May 1, 2018
From its humble beginnings as one of the first cash crops grown by American settlers, hemp is today’s comeback kid, and nothing highlights that better than Hemp History Week (June 4-10, 2018). Now in its ninth year, the initiative is stronger than ever, despite ongoing fierce battles over the legalization of U.S. industrialized hemp farming.
We spoke with Lauren Stansbury, communications manager for the Hemp History Week campaign, about how retailers can continue to cash in on hemp’s success while spreading the word about its agricultural importance.
How has Hemp History Week changed over the last nine years?
Lauren Stansbury: The campaign has grown phenomenally, with hemp becoming one of the fastest-growing niche categories in the natural products industry. As of February 2018, not only do we have legal hemp cultivation in 34 states, we’ve also seen a huge surge in U.S. sales of hemp food, supplements and body care products—reaching $133.6 million in the natural channel in 2017, according to SPINS—with U.S. consumers making up the largest market for hemp products globally.
We’ve also been wonderfully successful both in educating consumers and supporting the retail space, helping to place at the forefront these hemp products that are healthy, nutritious and sustainable. We’re not only giving consumers greater access, we’re allowing these up-and-coming brands to really grow the entire market for hemp, not just for their own personal gains.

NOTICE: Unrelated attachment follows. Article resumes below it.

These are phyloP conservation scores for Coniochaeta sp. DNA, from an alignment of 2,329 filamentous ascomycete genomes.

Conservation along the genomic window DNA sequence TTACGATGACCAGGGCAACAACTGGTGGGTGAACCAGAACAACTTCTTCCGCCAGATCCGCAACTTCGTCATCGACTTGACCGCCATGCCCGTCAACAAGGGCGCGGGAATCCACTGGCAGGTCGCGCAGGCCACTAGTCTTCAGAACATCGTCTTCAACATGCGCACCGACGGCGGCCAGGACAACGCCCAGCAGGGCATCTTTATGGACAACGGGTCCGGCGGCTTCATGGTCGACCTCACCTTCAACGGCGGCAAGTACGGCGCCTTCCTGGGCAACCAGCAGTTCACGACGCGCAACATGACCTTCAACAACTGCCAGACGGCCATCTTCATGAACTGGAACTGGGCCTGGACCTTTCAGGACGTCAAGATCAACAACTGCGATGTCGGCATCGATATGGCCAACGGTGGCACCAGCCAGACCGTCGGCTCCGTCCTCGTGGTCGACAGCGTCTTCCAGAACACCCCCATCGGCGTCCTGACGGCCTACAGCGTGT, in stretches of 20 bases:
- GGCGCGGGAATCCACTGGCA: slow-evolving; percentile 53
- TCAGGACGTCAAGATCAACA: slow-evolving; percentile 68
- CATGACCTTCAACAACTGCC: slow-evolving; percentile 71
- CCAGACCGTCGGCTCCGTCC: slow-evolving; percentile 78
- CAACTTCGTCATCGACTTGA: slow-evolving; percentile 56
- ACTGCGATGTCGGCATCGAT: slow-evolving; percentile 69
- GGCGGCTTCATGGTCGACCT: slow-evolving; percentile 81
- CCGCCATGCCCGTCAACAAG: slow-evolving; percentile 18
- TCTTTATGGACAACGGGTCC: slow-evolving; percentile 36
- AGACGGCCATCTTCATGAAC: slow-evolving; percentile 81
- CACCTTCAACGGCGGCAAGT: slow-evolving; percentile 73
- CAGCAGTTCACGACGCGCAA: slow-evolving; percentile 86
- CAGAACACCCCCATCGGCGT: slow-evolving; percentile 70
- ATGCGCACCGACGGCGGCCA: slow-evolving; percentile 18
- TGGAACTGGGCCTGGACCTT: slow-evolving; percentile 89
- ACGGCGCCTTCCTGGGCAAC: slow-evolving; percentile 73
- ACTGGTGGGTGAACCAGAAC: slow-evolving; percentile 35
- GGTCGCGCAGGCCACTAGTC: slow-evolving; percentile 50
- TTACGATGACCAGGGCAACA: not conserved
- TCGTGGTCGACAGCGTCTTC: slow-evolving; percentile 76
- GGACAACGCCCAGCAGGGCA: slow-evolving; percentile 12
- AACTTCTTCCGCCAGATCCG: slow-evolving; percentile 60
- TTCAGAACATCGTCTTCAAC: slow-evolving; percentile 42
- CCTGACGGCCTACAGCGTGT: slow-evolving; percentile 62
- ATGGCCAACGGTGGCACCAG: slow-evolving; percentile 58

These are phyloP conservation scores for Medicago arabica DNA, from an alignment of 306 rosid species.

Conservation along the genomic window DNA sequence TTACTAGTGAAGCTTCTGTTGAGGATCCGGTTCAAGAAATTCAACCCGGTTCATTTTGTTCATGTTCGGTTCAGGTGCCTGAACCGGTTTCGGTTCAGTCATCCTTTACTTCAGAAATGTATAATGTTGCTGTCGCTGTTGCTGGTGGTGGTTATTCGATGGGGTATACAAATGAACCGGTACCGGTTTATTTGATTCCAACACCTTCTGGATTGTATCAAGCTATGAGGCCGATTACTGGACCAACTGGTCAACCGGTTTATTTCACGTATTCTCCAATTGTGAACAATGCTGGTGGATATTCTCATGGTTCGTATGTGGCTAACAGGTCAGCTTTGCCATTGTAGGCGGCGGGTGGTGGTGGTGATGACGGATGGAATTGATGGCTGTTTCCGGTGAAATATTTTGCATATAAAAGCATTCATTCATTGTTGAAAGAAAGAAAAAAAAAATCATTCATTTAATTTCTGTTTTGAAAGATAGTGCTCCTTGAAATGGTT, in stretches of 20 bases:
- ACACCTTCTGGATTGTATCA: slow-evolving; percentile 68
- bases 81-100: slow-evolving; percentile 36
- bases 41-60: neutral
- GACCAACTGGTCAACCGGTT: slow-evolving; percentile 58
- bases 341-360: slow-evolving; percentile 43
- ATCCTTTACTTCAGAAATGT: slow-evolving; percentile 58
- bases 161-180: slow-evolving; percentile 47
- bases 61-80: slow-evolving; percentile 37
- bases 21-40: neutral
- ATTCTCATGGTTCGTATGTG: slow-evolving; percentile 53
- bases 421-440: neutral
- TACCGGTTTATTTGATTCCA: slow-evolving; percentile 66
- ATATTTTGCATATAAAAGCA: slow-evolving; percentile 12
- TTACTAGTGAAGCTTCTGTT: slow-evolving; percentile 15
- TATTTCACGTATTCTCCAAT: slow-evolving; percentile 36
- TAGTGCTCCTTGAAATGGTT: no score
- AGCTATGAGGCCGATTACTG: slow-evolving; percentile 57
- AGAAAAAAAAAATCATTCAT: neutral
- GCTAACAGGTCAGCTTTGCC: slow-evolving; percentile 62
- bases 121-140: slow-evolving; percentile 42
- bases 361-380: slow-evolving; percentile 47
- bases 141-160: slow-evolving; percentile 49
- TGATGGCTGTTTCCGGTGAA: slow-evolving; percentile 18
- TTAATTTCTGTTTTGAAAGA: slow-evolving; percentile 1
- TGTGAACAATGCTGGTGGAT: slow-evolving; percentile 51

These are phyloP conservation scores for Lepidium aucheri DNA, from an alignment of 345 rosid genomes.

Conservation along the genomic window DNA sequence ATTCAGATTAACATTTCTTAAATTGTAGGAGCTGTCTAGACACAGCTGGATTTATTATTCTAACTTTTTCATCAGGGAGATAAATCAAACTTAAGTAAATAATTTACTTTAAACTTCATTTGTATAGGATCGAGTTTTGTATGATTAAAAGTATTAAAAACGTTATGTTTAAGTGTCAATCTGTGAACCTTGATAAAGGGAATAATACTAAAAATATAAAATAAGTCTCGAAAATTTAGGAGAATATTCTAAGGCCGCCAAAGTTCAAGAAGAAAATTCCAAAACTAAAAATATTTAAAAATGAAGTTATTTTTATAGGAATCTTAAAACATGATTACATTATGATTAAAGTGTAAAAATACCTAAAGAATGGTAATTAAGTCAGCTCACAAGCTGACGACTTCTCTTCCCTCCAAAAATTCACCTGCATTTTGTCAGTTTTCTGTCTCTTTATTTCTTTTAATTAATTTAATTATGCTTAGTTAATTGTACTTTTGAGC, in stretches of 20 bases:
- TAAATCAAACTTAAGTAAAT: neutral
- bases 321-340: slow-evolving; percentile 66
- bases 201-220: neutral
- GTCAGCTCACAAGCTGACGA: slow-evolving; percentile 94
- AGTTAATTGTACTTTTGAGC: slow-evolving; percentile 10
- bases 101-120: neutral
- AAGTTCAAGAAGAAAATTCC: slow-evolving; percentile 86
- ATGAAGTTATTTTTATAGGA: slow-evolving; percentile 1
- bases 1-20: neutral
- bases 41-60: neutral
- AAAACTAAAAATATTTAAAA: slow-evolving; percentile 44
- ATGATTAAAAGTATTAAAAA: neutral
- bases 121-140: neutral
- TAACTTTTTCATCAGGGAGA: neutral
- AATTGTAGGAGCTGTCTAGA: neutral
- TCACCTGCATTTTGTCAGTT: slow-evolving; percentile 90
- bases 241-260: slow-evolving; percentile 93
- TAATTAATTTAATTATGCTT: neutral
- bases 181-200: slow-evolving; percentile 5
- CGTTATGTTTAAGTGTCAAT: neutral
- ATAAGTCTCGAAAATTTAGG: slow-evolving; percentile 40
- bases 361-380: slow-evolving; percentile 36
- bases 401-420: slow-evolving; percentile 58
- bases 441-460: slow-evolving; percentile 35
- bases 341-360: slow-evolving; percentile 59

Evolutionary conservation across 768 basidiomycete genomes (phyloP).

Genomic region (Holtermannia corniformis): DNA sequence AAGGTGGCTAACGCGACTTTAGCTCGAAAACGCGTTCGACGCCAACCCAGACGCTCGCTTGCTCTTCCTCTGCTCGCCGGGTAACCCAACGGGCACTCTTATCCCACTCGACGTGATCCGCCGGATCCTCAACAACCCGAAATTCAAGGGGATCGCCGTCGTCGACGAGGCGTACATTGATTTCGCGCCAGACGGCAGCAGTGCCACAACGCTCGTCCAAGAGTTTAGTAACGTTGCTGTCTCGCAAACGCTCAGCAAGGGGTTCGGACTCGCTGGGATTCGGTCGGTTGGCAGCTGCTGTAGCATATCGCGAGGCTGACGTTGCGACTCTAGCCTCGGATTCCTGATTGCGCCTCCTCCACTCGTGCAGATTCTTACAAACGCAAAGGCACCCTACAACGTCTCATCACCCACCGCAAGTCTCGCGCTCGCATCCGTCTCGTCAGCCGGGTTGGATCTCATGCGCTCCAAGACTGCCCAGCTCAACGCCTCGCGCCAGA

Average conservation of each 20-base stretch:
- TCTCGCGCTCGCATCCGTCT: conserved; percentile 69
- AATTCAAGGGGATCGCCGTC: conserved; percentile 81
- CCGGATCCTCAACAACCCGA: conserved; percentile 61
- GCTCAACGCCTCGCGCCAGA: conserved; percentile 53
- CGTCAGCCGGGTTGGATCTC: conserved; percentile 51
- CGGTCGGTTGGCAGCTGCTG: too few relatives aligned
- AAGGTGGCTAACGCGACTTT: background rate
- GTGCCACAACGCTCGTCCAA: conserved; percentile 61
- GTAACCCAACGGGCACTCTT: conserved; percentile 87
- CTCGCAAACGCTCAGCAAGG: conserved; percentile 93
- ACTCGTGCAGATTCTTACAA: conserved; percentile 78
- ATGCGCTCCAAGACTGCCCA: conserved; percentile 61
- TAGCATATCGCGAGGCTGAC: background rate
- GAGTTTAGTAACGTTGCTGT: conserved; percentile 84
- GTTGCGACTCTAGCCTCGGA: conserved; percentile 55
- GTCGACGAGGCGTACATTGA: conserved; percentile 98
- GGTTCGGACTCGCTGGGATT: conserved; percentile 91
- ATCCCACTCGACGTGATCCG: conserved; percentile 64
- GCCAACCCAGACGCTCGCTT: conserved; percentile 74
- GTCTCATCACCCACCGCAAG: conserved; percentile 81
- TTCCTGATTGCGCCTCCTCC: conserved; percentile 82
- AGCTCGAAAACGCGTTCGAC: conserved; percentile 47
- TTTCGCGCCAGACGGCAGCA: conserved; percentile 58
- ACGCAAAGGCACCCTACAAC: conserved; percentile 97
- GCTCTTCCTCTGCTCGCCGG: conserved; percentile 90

What’s the focus for 2018?
LS: Our "deep roots" theme focuses on two metaphors: First, we’re highlighting the fact that hemp has deep roots in the history of our economy and early industry/manufacturing; secondly, we’re looking at the role that hemp can play ecologically in a regenerative organic agriculture model. We’re bringing this full circle: how we can connect not only soil health but the full ecological spectrum that needs to happen on the farm and in the larger food production system ... how we’re taking care of the soil, the pollinators and the people who ultimately are eating and consuming these products.
How can retailers best take advantage of your resources while supporting your work?
LS: There’s no cost to participate in Hemp History Week, but retailers must sign up by May 9. We put a lot of effort into making the campaign physically present in the retail space to drive sales. In 2017, with more than 1,500 retailers participating, our sponsor brands saw sales lifts up to 100 percent year-over-year on promoted SKUs. We help to coordinate market promotion of hemp products during that time (end cap promotions, in-store signage, demos) and to provide consumers with education.
We have Get Involved and Take Action! pages on our website where participants can request literature, submit events, sign petitions and more. This is really a grassroots effort, and we’re looking to every individual to invest in their own communities and spread the word around this issue. Education is really the core component of the campaign.
What’s the most important thing for retailers to know about hemp right now?
LS: I think Hemp History Week is one of many incredible campaigns in the natural products space where we’re wanting to connect the dots with consumers—not just between the healthy foods they’re buying, but also with social justice and environmental advocacy around the agriculture supply chain. The fact that we can’t grow hemp in the U.S. to produce for the largest world market of hemp consumers is absurd. Consumers can be very powerful advocates for legislative change once they have the right information and educational tools.
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